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The Magic Cafe Forum Index » » A turn of the page » » Fond memories of kids' magic books (7 Likes) Printer Friendly Version

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blwrjw
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The Top of the Mountains
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An older friend of mine recently decided to clear out his closet and offered to sell me a box of stuff. "Magic Made Easy" and "Spooky Magic," both of which I checked out of the library *many* times as a kid were in there. I was pumped.

B.
...before you go rushing off to show your friends a new field of miracles, you should get well acquainted with tools of the trade.
-- Tony Corinda

One can never have enough socks...
-- Albus Dumbledore
Kuma
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Sydney
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One of my first Magic Books was "The Puffin Book Of Magic" by Norman Hunter. I'm currently trawling Amazon & EBAY to find another copy as the original was given away by my mother when I moved out of home. Smile
mdspark
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Quote:
On 2005-02-22 04:57, Ronin wrote:
I hope you all might indulge me a little....

I was recently reminiscing about some of those really fun magic books I used to read when I was a child. I'm talking about books written for kids. I especially loved Joseph Leeming's "Fun with Magic" and the Bill Severn books (particularly "Magic and Magicians", "Magic Shows You Can Do" and "Bill Severn's Magic Workshop"). I also fondly recall a book titled "Practical Lessons in Magic", and another titled "So You Want to Be a Magician", both by authors I cannot remember. A ten year old could put together a pretty *** good act from these books.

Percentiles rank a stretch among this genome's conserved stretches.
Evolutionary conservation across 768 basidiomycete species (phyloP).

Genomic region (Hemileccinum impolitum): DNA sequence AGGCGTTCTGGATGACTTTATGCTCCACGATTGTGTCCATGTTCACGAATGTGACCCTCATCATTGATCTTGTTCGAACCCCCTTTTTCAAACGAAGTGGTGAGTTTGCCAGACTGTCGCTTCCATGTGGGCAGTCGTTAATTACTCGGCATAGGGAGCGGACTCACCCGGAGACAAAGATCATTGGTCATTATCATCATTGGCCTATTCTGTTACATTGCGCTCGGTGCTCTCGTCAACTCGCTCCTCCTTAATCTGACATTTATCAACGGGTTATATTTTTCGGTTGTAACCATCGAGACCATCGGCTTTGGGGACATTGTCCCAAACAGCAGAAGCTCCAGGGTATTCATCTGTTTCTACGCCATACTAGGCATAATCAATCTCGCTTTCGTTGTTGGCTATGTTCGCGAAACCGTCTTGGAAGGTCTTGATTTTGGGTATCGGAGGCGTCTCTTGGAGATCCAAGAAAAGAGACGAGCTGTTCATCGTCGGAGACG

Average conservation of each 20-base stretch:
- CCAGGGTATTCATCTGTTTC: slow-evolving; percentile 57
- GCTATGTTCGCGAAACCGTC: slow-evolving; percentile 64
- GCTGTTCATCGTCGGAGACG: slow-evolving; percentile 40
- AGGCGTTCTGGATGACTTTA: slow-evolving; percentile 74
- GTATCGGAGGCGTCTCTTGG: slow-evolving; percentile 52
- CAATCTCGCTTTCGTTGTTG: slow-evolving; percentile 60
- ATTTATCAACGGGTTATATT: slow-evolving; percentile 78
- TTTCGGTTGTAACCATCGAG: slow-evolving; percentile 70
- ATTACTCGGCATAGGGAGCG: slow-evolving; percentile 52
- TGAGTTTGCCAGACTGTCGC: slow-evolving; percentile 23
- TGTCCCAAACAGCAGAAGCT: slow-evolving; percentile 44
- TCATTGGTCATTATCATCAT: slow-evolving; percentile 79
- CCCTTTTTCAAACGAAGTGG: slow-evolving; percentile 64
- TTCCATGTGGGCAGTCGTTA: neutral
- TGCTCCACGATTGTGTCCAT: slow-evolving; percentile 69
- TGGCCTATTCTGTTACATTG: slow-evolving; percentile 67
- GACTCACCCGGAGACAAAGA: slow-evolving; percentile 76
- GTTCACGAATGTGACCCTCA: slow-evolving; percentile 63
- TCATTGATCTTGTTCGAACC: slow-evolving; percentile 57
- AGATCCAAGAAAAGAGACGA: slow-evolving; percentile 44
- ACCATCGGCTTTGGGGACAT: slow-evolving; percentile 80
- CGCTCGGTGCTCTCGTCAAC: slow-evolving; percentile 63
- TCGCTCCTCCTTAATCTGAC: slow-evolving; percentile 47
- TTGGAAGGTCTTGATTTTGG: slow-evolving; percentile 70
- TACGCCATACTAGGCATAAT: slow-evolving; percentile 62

I haven't seen anything like them in public libraries in years (decades, really). I'm curious if any of you recall these, or what you read, or maybe if anyone collects these books.

Thanks for listening. Gosh, it makes me feel good just thinking about those books.


I fondly remember all of those books. "So You Want to be a Magician" I found particularly inspiring. Especially the last part talking about how you feel after your first magic show - if memory serves.

I have a copy of the Leemings Books...Fun with Magic..and More Fun with Magic. Great memories.
duanebarry
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My favorite book as a kid had the unassuming title of Magic Tricks: Easy Stunts to Amaze Your Friends by Ross and Pat Olney, with wonderful illustrations by Don Slagie. It's the size and paper quality of a ooloring book, staple-bound -- sadly not meant to last. Published by Golden Press in 1975, its 64 pages sold for 79 cents.

But the magic was great! The 9-page mind reading chapter was like Annemann for 10-year-olds, with 2 different book tests, a one-ahead billet reading, a second-sight routine, a living-and-dead test repackaged as boy or girl names, a names-in-the-hat divination and a telephone revelation.

The art was engaging. Jeepers the Ghost and his top-hatted rabbit pal were charming and guided the reader through the book, but the best part is the kids. Slagie drew LOTS of different-looking kids, including a few kids of color, all doing the magic. I count 8 different girls shown as the magician throughout the book -- the field could use more modeling like this!

Slagie also drew kids enthusiastically watching the magic, helping (along with some of the text addressing this) to teach kids to be a good audience as well.
duanebarry
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The Jerry Lewis Book of Tricks and Magic mentioned above is a strange book. It consists mostly of matchstick arrangements and similar "betcha" items, plus THE CENTER TEAR!

I have a copy here that I'd be happy to pass along. If somebody would like it for two bucks plus postage, drop me a PM.
Anatole